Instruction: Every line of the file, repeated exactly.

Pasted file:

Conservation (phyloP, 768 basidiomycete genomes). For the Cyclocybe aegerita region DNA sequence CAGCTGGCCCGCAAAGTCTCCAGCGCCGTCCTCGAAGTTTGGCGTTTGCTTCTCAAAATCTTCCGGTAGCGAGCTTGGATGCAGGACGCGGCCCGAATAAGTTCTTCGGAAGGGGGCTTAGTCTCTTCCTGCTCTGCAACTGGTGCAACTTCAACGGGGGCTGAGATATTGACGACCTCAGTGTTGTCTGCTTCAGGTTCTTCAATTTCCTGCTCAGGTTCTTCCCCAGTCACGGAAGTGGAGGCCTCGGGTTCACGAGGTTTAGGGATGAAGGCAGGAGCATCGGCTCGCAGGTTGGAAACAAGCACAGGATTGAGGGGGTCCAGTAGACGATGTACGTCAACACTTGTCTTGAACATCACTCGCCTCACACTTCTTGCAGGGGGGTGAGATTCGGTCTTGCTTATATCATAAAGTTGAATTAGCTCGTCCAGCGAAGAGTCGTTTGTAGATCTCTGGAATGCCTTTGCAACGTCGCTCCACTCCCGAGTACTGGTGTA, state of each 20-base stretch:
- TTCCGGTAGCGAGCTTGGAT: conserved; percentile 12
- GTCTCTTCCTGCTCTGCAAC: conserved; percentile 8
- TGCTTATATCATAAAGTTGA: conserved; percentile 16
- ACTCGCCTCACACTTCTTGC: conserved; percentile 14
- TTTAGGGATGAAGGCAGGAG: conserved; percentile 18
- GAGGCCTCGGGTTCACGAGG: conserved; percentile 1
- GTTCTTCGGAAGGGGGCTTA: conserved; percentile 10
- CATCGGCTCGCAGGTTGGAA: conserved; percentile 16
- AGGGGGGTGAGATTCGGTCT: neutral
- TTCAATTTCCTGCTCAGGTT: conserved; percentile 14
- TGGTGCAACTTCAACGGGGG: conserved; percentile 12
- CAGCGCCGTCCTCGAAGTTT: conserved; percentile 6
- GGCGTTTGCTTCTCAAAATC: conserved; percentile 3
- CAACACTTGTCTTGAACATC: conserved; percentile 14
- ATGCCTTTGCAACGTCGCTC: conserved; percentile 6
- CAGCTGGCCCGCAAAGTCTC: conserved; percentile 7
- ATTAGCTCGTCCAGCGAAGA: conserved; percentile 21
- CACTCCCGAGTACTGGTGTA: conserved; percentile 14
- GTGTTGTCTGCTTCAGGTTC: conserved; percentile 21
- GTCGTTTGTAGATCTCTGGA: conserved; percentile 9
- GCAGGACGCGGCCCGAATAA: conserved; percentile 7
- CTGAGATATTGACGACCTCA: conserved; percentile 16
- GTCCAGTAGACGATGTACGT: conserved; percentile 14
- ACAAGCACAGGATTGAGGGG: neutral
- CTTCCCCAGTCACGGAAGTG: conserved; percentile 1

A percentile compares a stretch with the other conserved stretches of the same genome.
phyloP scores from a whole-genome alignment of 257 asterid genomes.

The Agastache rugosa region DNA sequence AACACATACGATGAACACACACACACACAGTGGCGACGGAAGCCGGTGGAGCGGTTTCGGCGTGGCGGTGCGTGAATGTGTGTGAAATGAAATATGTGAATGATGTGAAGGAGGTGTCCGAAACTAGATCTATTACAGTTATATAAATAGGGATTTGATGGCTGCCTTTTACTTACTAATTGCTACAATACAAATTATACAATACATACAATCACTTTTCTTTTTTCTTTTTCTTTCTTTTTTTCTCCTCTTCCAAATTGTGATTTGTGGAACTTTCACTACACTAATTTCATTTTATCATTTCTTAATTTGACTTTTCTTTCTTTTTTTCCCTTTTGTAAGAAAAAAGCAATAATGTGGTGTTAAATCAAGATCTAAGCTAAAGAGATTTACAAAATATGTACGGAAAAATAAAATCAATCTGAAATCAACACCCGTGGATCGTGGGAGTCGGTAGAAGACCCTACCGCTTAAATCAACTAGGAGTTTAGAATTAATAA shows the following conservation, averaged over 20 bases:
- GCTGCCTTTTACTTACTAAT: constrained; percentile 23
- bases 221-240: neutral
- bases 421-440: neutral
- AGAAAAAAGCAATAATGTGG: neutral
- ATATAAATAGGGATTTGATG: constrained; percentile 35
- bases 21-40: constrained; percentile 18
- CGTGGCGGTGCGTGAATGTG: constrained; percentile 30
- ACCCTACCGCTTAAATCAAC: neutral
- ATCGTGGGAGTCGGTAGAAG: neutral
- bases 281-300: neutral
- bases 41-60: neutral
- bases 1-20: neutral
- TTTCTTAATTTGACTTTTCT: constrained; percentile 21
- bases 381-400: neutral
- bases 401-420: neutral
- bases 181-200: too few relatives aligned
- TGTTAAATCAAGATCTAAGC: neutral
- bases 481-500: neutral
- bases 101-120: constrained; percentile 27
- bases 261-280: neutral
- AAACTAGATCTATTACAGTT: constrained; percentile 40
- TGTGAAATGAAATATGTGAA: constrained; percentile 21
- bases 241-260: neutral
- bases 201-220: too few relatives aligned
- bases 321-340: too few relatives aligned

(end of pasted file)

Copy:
Conservation (phyloP, 768 basidiomycete genomes). For the Cyclocybe aegerita region DNA sequence CAGCTGGCCCGCAAAGTCTCCAGCGCCGTCCTCGAAGTTTGGCGTTTGCTTCTCAAAATCTTCCGGTAGCGAGCTTGGATGCAGGACGCGGCCCGAATAAGTTCTTCGGAAGGGGGCTTAGTCTCTTCCTGCTCTGCAACTGGTGCAACTTCAACGGGGGCTGAGATATTGACGACCTCAGTGTTGTCTGCTTCAGGTTCTTCAATTTCCTGCTCAGGTTCTTCCCCAGTCACGGAAGTGGAGGCCTCGGGTTCACGAGGTTTAGGGATGAAGGCAGGAGCATCGGCTCGCAGGTTGGAAACAAGCACAGGATTGAGGGGGTCCAGTAGACGATGTACGTCAACACTTGTCTTGAACATCACTCGCCTCACACTTCTTGCAGGGGGGTGAGATTCGGTCTTGCTTATATCATAAAGTTGAATTAGCTCGTCCAGCGAAGAGTCGTTTGTAGATCTCTGGAATGCCTTTGCAACGTCGCTCCACTCCCGAGTACTGGTGTA, state of each 20-base stretch:
- TTCCGGTAGCGAGCTTGGAT: conserved; percentile 12
- GTCTCTTCCTGCTCTGCAAC: conserved; percentile 8
- TGCTTATATCATAAAGTTGA: conserved; percentile 16
- ACTCGCCTCACACTTCTTGC: conserved; percentile 14
- TTTAGGGATGAAGGCAGGAG: conserved; percentile 18
- GAGGCCTCGGGTTCACGAGG: conserved; percentile 1
- GTTCTTCGGAAGGGGGCTTA: conserved; percentile 10
- CATCGGCTCGCAGGTTGGAA: conserved; percentile 16
- AGGGGGGTGAGATTCGGTCT: neutral
- TTCAATTTCCTGCTCAGGTT: conserved; percentile 14
- TGGTGCAACTTCAACGGGGG: conserved; percentile 12
- CAGCGCCGTCCTCGAAGTTT: conserved; percentile 6
- GGCGTTTGCTTCTCAAAATC: conserved; percentile 3
- CAACACTTGTCTTGAACATC: conserved; percentile 14
- ATGCCTTTGCAACGTCGCTC: conserved; percentile 6
- CAGCTGGCCCGCAAAGTCTC: conserved; percentile 7
- ATTAGCTCGTCCAGCGAAGA: conserved; percentile 21
- CACTCCCGAGTACTGGTGTA: conserved; percentile 14
- GTGTTGTCTGCTTCAGGTTC: conserved; percentile 21
- GTCGTTTGTAGATCTCTGGA: conserved; percentile 9
- GCAGGACGCGGCCCGAATAA: conserved; percentile 7
- CTGAGATATTGACGACCTCA: conserved; percentile 16
- GTCCAGTAGACGATGTACGT: conserved; percentile 14
- ACAAGCACAGGATTGAGGGG: neutral
- CTTCCCCAGTCACGGAAGTG: conserved; percentile 1

A percentile compares a stretch with the other conserved stretches of the same genome.
phyloP scores from a whole-genome alignment of 257 asterid genomes.

The Agastache rugosa region DNA sequence AACACATACGATGAACACACACACACACAGTGGCGACGGAAGCCGGTGGAGCGGTTTCGGCGTGGCGGTGCGTGAATGTGTGTGAAATGAAATATGTGAATGATGTGAAGGAGGTGTCCGAAACTAGATCTATTACAGTTATATAAATAGGGATTTGATGGCTGCCTTTTACTTACTAATTGCTACAATACAAATTATACAATACATACAATCACTTTTCTTTTTTCTTTTTCTTTCTTTTTTTCTCCTCTTCCAAATTGTGATTTGTGGAACTTTCACTACACTAATTTCATTTTATCATTTCTTAATTTGACTTTTCTTTCTTTTTTTCCCTTTTGTAAGAAAAAAGCAATAATGTGGTGTTAAATCAAGATCTAAGCTAAAGAGATTTACAAAATATGTACGGAAAAATAAAATCAATCTGAAATCAACACCCGTGGATCGTGGGAGTCGGTAGAAGACCCTACCGCTTAAATCAACTAGGAGTTTAGAATTAATAA shows the following conservation, averaged over 20 bases:
- GCTGCCTTTTACTTACTAAT: constrained; percentile 23
- bases 221-240: neutral
- bases 421-440: neutral
- AGAAAAAAGCAATAATGTGG: neutral
- ATATAAATAGGGATTTGATG: constrained; percentile 35
- bases 21-40: constrained; percentile 18
- CGTGGCGGTGCGTGAATGTG: constrained; percentile 30
- ACCCTACCGCTTAAATCAAC: neutral
- ATCGTGGGAGTCGGTAGAAG: neutral
- bases 281-300: neutral
- bases 41-60: neutral
- bases 1-20: neutral
- TTTCTTAATTTGACTTTTCT: constrained; percentile 21
- bases 381-400: neutral
- bases 401-420: neutral
- bases 181-200: too few relatives aligned
- TGTTAAATCAAGATCTAAGC: neutral
- bases 481-500: neutral
- bases 101-120: constrained; percentile 27
- bases 261-280: neutral
- AAACTAGATCTATTACAGTT: constrained; percentile 40
- TGTGAAATGAAATATGTGAA: constrained; percentile 21
- bases 241-260: neutral
- bases 201-220: too few relatives aligned
- bases 321-340: too few relatives aligned